Sharps & flats

Cibo Matto's "Viva! La Woman" rewired hip hop in the same way that riot grrrls reinvented punk. What happened on "Stereotype A"?


Jon Dolan
June 9, 1999 8:00PM (UTC)

It was spring 1996 and on my MTV, two itty-bitty-pretty-gritty Asian women were on "The Jon Stewart Show" jumping up and down on two ittier, bittier beds yelling, "I know my chicken/You gotta know your chicken." Were Cibo Matto turning a pimp's come-on into a culinary metaphor? Were they lampooning the boyish world of street-cred insiderism? Were they sensualizing one of Kathleen Hanna's secret codes of riot grrrl identification? Were they any good?

Young, hip women had one answer for rocker boys like me: "Shut up and eeeeeat!" The cyber-sultry, slip 'n' slide streetscapes that Cibo Matto cooked up with producer Mitchell Froom on their debut, "Viva! La Woman," were about as funky as a cold shower. But that was the point. Even at their cutest, amid songs about food like "Sugar Water" and "Birthday Cake," Miho Hatori and Yuka Honda were openly confrontational, turning from coy cuties to yowling man-eaters at the drop of a beat. There may have been a guy behind the board creating the ambience, but in front of the mikes it was two Asian post-feminist DIY beat 'n' rhyme junkies using the man's tools to create violent, dissonant, lyrically dense arty-party music that rewired hip hop in the same way that Bikini Kill reinvented punk.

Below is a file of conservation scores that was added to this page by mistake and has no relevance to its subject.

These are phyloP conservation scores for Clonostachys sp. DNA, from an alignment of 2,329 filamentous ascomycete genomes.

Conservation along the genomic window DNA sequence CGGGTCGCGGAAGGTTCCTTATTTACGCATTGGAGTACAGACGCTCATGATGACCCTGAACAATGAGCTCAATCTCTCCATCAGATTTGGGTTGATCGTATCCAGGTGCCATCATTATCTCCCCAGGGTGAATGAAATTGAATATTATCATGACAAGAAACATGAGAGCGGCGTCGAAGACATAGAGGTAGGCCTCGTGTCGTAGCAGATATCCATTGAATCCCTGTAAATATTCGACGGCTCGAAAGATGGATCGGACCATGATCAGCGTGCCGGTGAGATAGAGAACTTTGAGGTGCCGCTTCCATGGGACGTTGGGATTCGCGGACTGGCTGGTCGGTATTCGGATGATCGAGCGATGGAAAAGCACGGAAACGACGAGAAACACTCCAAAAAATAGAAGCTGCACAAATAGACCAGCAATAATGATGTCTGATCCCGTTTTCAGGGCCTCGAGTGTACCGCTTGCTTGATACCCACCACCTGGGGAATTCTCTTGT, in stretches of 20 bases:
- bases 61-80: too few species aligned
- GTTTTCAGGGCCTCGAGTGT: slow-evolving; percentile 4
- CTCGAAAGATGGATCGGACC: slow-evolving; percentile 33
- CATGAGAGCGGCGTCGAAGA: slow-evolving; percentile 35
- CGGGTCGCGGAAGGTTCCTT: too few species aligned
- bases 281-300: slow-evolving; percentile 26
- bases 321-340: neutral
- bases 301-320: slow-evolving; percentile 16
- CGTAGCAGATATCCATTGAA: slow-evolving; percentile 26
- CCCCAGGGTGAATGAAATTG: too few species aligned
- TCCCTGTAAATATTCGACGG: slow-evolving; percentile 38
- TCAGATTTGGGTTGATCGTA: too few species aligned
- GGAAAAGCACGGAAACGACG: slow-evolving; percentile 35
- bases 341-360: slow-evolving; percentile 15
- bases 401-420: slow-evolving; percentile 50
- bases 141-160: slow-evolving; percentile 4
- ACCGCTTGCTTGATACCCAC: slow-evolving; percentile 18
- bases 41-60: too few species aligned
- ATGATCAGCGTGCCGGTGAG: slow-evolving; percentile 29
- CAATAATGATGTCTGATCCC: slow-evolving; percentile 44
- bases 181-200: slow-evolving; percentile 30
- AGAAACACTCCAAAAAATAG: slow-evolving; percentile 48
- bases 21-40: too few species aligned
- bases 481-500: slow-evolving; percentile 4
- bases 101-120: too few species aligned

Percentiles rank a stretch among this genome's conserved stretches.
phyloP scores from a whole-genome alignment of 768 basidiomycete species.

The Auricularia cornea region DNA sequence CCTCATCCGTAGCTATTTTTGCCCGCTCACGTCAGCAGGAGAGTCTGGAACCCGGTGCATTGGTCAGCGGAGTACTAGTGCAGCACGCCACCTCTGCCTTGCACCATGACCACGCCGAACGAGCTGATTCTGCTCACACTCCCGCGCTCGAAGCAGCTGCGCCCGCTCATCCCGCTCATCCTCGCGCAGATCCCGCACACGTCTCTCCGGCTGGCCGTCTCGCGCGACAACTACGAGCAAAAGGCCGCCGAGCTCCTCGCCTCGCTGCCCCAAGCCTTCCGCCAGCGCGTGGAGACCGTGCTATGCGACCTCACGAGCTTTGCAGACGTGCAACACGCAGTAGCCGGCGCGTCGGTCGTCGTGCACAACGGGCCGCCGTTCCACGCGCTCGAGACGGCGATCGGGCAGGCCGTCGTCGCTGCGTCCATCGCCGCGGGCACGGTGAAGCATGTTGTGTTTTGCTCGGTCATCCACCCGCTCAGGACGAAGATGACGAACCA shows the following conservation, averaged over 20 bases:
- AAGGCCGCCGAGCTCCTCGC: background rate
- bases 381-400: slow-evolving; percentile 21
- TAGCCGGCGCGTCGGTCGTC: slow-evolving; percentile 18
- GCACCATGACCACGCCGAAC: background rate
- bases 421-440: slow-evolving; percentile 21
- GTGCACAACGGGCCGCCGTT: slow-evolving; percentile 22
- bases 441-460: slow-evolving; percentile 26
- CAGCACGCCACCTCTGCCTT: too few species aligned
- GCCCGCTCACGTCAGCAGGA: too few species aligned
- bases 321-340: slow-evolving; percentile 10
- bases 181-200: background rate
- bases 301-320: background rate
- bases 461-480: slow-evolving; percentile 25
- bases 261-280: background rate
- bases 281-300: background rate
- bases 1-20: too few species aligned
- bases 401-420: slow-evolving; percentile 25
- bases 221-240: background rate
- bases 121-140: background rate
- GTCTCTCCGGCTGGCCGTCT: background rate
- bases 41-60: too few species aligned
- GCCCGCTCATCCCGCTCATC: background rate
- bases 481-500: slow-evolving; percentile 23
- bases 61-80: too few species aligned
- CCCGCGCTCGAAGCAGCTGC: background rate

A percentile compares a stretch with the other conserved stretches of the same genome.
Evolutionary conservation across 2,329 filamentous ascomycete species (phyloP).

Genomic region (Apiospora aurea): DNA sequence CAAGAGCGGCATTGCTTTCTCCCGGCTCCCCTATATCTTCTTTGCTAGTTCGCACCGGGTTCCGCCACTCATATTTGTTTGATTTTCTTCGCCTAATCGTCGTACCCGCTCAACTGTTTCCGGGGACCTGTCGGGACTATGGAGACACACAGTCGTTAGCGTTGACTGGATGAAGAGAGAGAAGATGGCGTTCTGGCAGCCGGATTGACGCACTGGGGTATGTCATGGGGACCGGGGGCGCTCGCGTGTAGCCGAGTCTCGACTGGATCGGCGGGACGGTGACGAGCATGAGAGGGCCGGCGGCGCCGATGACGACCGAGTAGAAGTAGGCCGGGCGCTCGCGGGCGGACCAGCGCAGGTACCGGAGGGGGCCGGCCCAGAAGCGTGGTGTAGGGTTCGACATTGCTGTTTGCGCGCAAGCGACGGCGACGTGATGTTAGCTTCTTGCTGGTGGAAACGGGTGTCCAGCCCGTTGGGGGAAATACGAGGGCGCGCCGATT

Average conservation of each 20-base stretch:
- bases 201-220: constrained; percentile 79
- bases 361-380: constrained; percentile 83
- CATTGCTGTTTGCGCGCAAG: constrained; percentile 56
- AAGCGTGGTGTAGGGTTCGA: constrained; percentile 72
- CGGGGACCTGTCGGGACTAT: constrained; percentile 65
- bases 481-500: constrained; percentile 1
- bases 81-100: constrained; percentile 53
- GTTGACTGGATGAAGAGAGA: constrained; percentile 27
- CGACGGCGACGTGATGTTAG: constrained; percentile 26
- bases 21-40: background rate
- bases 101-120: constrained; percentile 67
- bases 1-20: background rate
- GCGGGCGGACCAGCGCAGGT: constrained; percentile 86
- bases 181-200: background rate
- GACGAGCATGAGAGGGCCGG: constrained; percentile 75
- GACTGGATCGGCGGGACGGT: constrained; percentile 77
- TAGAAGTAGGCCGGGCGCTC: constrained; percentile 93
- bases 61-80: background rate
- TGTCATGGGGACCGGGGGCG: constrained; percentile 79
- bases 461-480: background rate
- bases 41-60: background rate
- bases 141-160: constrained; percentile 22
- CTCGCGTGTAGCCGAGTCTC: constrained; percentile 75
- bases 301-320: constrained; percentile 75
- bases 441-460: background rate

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Sadly, Cibo Matto's follow-up, "Stereotype A," reduces them to ghosts in the man's machine, disembodied dolls floating through a passionless studioscape of bossa pop, lite electro-funk and funless alt-rock produced, ironically enough, by Honda herself. When Hatori sings, "I feel I'm alone again ... You are already miles away" during the mirthlessly sunny "Flowers," she might as well be singing to her detached partner behind the board. And while the "Pet Sounds" reference in "Working for Vacation" suggests they've given up the hip-hop aggression of "Viva!" to chase the voguish visions of art-pop romanticism (first heard on their "Super Relax" remix project in 1997), the escapist fluff of cuts like "Spoon" and "Moonchild" is as shallow and kitschy as the similar confections of new band member Sean Lennon. Likewise, their attempts to summon venom during the sludge-rocker "Blue Train" and the admirably grating "Mortming" fall as flat as old Cristal. I always knew the women jumping on those beds were well aware of their disposability -- hell, it was half of their appeal -- but I never thought they'd go out like such wimps.


Jon Dolan

Jon Dolan lives in Minneapolis and writes for several publications, including Spin, City Pages and barnes&noble.com. His reviews of the top albums on the Billboard 200 appear in Salon every week.

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